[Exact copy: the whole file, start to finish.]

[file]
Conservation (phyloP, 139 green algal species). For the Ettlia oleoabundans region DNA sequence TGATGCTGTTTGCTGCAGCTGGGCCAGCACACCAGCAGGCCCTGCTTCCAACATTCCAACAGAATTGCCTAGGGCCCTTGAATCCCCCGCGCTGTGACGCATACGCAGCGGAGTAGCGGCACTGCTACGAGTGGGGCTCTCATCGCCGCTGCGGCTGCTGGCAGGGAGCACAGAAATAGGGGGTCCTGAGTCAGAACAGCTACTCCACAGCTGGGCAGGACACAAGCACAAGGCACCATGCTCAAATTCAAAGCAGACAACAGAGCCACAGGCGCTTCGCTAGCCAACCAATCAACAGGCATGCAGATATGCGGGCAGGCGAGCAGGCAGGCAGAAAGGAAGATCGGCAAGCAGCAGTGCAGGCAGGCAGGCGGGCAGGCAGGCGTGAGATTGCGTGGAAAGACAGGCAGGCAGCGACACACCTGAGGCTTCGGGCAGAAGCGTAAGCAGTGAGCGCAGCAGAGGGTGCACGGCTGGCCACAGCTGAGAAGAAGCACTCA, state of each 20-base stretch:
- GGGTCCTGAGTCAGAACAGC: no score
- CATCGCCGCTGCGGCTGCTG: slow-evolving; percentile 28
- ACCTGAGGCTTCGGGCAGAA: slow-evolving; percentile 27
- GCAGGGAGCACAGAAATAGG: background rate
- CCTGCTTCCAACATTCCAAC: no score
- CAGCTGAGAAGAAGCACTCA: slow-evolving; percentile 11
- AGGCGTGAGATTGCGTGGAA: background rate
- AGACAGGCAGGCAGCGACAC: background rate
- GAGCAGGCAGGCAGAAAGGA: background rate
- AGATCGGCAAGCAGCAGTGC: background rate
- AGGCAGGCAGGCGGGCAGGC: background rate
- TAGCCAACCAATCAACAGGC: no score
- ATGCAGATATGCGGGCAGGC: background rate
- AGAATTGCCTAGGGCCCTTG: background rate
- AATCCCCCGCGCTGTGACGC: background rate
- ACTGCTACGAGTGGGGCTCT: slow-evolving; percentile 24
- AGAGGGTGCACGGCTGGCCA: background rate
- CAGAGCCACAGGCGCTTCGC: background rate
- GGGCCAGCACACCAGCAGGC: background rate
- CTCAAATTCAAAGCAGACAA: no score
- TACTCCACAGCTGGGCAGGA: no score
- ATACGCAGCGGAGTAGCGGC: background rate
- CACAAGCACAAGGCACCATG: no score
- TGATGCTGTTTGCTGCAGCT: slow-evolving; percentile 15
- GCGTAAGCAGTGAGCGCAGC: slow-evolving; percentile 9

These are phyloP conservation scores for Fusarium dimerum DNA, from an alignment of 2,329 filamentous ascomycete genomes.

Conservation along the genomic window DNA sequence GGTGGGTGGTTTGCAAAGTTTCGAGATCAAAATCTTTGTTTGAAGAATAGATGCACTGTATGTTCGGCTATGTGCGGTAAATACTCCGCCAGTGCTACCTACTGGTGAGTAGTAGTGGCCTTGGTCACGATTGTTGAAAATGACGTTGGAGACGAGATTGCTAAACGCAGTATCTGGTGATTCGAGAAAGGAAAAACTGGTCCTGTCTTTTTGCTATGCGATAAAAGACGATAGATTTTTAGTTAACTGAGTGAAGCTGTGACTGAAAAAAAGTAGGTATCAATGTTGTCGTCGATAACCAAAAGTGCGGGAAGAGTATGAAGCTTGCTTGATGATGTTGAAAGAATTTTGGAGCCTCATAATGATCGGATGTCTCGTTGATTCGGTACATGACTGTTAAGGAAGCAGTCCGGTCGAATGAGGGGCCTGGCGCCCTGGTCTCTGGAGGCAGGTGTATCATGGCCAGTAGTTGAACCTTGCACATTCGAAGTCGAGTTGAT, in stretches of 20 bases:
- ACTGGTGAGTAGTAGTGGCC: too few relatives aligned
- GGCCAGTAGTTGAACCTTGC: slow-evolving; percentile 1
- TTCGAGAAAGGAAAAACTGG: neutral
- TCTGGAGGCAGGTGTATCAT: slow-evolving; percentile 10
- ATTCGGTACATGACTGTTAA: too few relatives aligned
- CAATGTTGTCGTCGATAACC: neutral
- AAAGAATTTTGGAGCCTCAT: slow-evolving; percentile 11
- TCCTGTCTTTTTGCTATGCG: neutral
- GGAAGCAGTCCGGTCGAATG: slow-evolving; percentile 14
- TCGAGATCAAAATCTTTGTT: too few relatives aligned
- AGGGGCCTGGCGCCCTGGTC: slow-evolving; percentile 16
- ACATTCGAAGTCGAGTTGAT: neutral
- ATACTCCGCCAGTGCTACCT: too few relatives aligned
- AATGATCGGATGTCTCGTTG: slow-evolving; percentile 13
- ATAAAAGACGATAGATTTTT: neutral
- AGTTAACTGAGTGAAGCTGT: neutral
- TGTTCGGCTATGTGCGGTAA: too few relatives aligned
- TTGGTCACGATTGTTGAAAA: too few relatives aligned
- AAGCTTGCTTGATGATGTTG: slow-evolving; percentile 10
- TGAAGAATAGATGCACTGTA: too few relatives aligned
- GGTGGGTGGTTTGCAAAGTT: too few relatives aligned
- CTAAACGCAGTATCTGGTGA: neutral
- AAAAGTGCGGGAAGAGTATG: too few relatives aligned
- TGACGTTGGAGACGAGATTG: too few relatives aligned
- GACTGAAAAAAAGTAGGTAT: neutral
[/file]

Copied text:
Conservation (phyloP, 139 green algal species). For the Ettlia oleoabundans region DNA sequence TGATGCTGTTTGCTGCAGCTGGGCCAGCACACCAGCAGGCCCTGCTTCCAACATTCCAACAGAATTGCCTAGGGCCCTTGAATCCCCCGCGCTGTGACGCATACGCAGCGGAGTAGCGGCACTGCTACGAGTGGGGCTCTCATCGCCGCTGCGGCTGCTGGCAGGGAGCACAGAAATAGGGGGTCCTGAGTCAGAACAGCTACTCCACAGCTGGGCAGGACACAAGCACAAGGCACCATGCTCAAATTCAAAGCAGACAACAGAGCCACAGGCGCTTCGCTAGCCAACCAATCAACAGGCATGCAGATATGCGGGCAGGCGAGCAGGCAGGCAGAAAGGAAGATCGGCAAGCAGCAGTGCAGGCAGGCAGGCGGGCAGGCAGGCGTGAGATTGCGTGGAAAGACAGGCAGGCAGCGACACACCTGAGGCTTCGGGCAGAAGCGTAAGCAGTGAGCGCAGCAGAGGGTGCACGGCTGGCCACAGCTGAGAAGAAGCACTCA, state of each 20-base stretch:
- GGGTCCTGAGTCAGAACAGC: no score
- CATCGCCGCTGCGGCTGCTG: slow-evolving; percentile 28
- ACCTGAGGCTTCGGGCAGAA: slow-evolving; percentile 27
- GCAGGGAGCACAGAAATAGG: background rate
- CCTGCTTCCAACATTCCAAC: no score
- CAGCTGAGAAGAAGCACTCA: slow-evolving; percentile 11
- AGGCGTGAGATTGCGTGGAA: background rate
- AGACAGGCAGGCAGCGACAC: background rate
- GAGCAGGCAGGCAGAAAGGA: background rate
- AGATCGGCAAGCAGCAGTGC: background rate
- AGGCAGGCAGGCGGGCAGGC: background rate
- TAGCCAACCAATCAACAGGC: no score
- ATGCAGATATGCGGGCAGGC: background rate
- AGAATTGCCTAGGGCCCTTG: background rate
- AATCCCCCGCGCTGTGACGC: background rate
- ACTGCTACGAGTGGGGCTCT: slow-evolving; percentile 24
- AGAGGGTGCACGGCTGGCCA: background rate
- CAGAGCCACAGGCGCTTCGC: background rate
- GGGCCAGCACACCAGCAGGC: background rate
- CTCAAATTCAAAGCAGACAA: no score
- TACTCCACAGCTGGGCAGGA: no score
- ATACGCAGCGGAGTAGCGGC: background rate
- CACAAGCACAAGGCACCATG: no score
- TGATGCTGTTTGCTGCAGCT: slow-evolving; percentile 15
- GCGTAAGCAGTGAGCGCAGC: slow-evolving; percentile 9

These are phyloP conservation scores for Fusarium dimerum DNA, from an alignment of 2,329 filamentous ascomycete genomes.

Conservation along the genomic window DNA sequence GGTGGGTGGTTTGCAAAGTTTCGAGATCAAAATCTTTGTTTGAAGAATAGATGCACTGTATGTTCGGCTATGTGCGGTAAATACTCCGCCAGTGCTACCTACTGGTGAGTAGTAGTGGCCTTGGTCACGATTGTTGAAAATGACGTTGGAGACGAGATTGCTAAACGCAGTATCTGGTGATTCGAGAAAGGAAAAACTGGTCCTGTCTTTTTGCTATGCGATAAAAGACGATAGATTTTTAGTTAACTGAGTGAAGCTGTGACTGAAAAAAAGTAGGTATCAATGTTGTCGTCGATAACCAAAAGTGCGGGAAGAGTATGAAGCTTGCTTGATGATGTTGAAAGAATTTTGGAGCCTCATAATGATCGGATGTCTCGTTGATTCGGTACATGACTGTTAAGGAAGCAGTCCGGTCGAATGAGGGGCCTGGCGCCCTGGTCTCTGGAGGCAGGTGTATCATGGCCAGTAGTTGAACCTTGCACATTCGAAGTCGAGTTGAT, in stretches of 20 bases:
- ACTGGTGAGTAGTAGTGGCC: too few relatives aligned
- GGCCAGTAGTTGAACCTTGC: slow-evolving; percentile 1
- TTCGAGAAAGGAAAAACTGG: neutral
- TCTGGAGGCAGGTGTATCAT: slow-evolving; percentile 10
- ATTCGGTACATGACTGTTAA: too few relatives aligned
- CAATGTTGTCGTCGATAACC: neutral
- AAAGAATTTTGGAGCCTCAT: slow-evolving; percentile 11
- TCCTGTCTTTTTGCTATGCG: neutral
- GGAAGCAGTCCGGTCGAATG: slow-evolving; percentile 14
- TCGAGATCAAAATCTTTGTT: too few relatives aligned
- AGGGGCCTGGCGCCCTGGTC: slow-evolving; percentile 16
- ACATTCGAAGTCGAGTTGAT: neutral
- ATACTCCGCCAGTGCTACCT: too few relatives aligned
- AATGATCGGATGTCTCGTTG: slow-evolving; percentile 13
- ATAAAAGACGATAGATTTTT: neutral
- AGTTAACTGAGTGAAGCTGT: neutral
- TGTTCGGCTATGTGCGGTAA: too few relatives aligned
- TTGGTCACGATTGTTGAAAA: too few relatives aligned
- AAGCTTGCTTGATGATGTTG: slow-evolving; percentile 10
- TGAAGAATAGATGCACTGTA: too few relatives aligned
- GGTGGGTGGTTTGCAAAGTT: too few relatives aligned
- CTAAACGCAGTATCTGGTGA: neutral
- AAAAGTGCGGGAAGAGTATG: too few relatives aligned
- TGACGTTGGAGACGAGATTG: too few relatives aligned
- GACTGAAAAAAAGTAGGTAT: neutral